Archive for Drugs – Page 2


I’m not a medical expert.image015

I’m not a medication expert.

I know next to nothing about drugs.

I have never met a pill I wanted to take.

Is that blatant enough about my ignorance so my next thoughts are taken with a grain of salt? Nay, not a mere grain. Instead imagine an overflowing wheelbarrow of Morton’s when-it-rains-it-pours overpriced sodium!

Since I’ve confirmed my lack of qualifications, let me share a few biased opinions about . . . Read More →

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No Methadone! Know Methadone?

methadone0924f500pxIf asked about methadone before working for a hospice, one image would have quickly surfaced for me: people at a clinic, anxiously awaiting their dose.

The image included a rundown neighborhood, a mix of scraggly men and weary women lined along the corner of a building, and protestors with handmade signs (“Keep drugs away from our children!”). And maybe—if depicted by a Hollywood film—a black and white police car might cruise by on the street. Those in the line are lowlifes, misfits, and losers, addicted to a serious drug like heroin and now nursing their vile habits with a prescribed substitute.

What comes to your mind when you think about methadone?

Maybe nothing.

meth_clinic_protest_3_773468102_r644x428But if you do have a thought, it’s probably based on a film, a story on the mean streets of New York with old Al Pacino or young Ryan Gosling as a loner cop. If your thoughts weren’t from a film, then it was in a newspaper article from the last century, a Law & Order rerun, or a hazy recollection when you were lost in the rundown side of chilly Milwaukee or sunburned Miami searching for a college roommate’s address. Regardless of the source of your piecemeal memory, you “know” about methadone: it’s for drug addicts. Sure, people may need a physician’s prescription to get a dose, but it’s not much different than the various illegal drugs that are ruining society.

So when a hospice nurse suggested that methadone was a good choice to manage your pain, you quickly said, “No way.” Or a family member equally quickly said, “No way.” Or, after the nurse invited you to consider methadone for part of your pain treatment and then left for her next patient, you and your spouse chat about the possibility for about 5 seconds and decided, “No way.” Read More →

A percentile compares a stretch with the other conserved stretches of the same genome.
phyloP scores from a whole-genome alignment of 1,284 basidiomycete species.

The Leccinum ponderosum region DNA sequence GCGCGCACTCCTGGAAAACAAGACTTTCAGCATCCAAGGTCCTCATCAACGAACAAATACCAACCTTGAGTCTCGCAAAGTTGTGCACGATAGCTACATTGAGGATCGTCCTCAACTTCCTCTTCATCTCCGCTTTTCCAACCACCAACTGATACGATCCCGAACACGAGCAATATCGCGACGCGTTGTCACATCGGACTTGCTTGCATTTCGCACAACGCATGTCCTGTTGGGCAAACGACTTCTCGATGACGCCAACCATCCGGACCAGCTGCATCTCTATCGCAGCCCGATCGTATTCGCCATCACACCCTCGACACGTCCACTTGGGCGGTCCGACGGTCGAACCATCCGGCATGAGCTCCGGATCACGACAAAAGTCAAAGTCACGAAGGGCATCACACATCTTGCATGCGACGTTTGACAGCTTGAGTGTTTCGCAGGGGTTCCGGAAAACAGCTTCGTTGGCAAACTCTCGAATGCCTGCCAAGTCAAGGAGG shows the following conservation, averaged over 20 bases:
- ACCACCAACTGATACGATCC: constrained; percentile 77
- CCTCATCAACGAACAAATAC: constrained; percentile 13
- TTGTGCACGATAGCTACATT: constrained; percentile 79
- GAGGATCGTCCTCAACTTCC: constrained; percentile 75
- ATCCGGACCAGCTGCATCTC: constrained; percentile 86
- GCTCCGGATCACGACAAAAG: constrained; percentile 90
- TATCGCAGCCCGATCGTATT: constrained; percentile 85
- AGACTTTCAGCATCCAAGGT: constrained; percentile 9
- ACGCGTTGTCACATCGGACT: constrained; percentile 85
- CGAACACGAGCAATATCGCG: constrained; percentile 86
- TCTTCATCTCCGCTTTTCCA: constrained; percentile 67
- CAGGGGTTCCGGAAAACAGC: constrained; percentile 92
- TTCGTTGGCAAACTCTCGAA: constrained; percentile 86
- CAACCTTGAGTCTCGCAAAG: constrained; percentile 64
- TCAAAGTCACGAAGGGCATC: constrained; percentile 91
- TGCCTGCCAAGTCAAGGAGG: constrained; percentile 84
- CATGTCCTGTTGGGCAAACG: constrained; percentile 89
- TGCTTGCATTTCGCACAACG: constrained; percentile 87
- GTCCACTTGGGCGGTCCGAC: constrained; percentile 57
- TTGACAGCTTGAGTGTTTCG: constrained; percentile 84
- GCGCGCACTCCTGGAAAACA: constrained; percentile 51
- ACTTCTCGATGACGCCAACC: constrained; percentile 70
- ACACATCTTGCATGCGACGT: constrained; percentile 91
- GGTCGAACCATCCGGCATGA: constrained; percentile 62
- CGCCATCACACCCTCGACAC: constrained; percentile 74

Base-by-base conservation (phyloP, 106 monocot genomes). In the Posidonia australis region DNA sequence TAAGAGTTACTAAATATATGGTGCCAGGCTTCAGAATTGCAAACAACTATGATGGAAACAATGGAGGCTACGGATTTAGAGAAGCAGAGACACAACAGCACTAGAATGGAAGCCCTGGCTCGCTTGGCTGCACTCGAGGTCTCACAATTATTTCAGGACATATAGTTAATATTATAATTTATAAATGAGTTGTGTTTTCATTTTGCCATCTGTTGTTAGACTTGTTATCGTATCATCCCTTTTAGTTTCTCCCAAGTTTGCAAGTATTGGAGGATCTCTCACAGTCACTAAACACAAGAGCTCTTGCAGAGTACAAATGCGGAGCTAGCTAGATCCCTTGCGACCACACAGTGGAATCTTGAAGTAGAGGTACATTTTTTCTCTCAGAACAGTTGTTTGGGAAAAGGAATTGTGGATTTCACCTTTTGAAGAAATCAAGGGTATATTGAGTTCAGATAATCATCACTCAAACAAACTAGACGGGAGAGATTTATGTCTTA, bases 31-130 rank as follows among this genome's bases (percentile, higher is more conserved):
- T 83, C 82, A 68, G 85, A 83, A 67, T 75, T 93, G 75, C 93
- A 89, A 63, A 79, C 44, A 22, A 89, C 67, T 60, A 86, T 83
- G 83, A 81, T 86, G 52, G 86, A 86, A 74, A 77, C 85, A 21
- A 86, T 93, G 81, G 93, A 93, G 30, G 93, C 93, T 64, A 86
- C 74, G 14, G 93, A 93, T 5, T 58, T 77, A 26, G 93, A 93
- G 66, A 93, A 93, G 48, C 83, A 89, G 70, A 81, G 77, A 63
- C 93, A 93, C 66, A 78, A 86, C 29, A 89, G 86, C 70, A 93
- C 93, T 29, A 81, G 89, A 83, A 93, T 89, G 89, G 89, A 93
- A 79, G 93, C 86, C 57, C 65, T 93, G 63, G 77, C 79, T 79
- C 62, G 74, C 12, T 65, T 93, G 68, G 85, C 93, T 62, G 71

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We Dream Our Way To A Truth

Dad and I, along with others, stumbled across a shattered freeway system...

Dad and I, along with others, stumbled across a shattered freeway system…

I wonder about nightmares. And drugs.

But I’m not referring to the metaphorical nightmare of drug addiction or delusions created by the wrong combination of medications. Those “nightmares” can be awful.

Don’t get me wrong, though.

I like drugs. I’m a happier guy because I’ve taken anti-inflammatory medication to reduce the pain of my arthritic knees. And right now, as I write these sentences, my doctor shifted me to another high-dosage Ibuprofen for a mild (but irksome) back injury. Rest and drugs have made a difference.

Every hospice patient will likely be taking drugs. Some are necessary and will be continued. Some no longer have much value for the patient’s situation and may be discontinued. Dosages will be increased or reduced. New drugs may be introduced, especially as the medical staff helps the patient be as pain-free as possible. Many drugs have side effects (for example, constipation is one of the predictable culprits with many pain meds) and so one “good” drug is accompanied by another “good” drug to address the consequences.

It’s normal not to like drugs. You don’t really want to take any! Or . . . you’d prefer to take more! A family member may have had a negative experience with a particular drug and assumes that same issue will happen to their spouse or parent in hospice. If it didn’t work for you . . . how could it work for anyone? Worries over what drugs to take and when to take them and why to take them take a lot of time with many hospice nurses as they care for patients and support the families.

In a recent meeting, we discussed a new concern about one of our patients.

Her (or his) nightmares. Read More →

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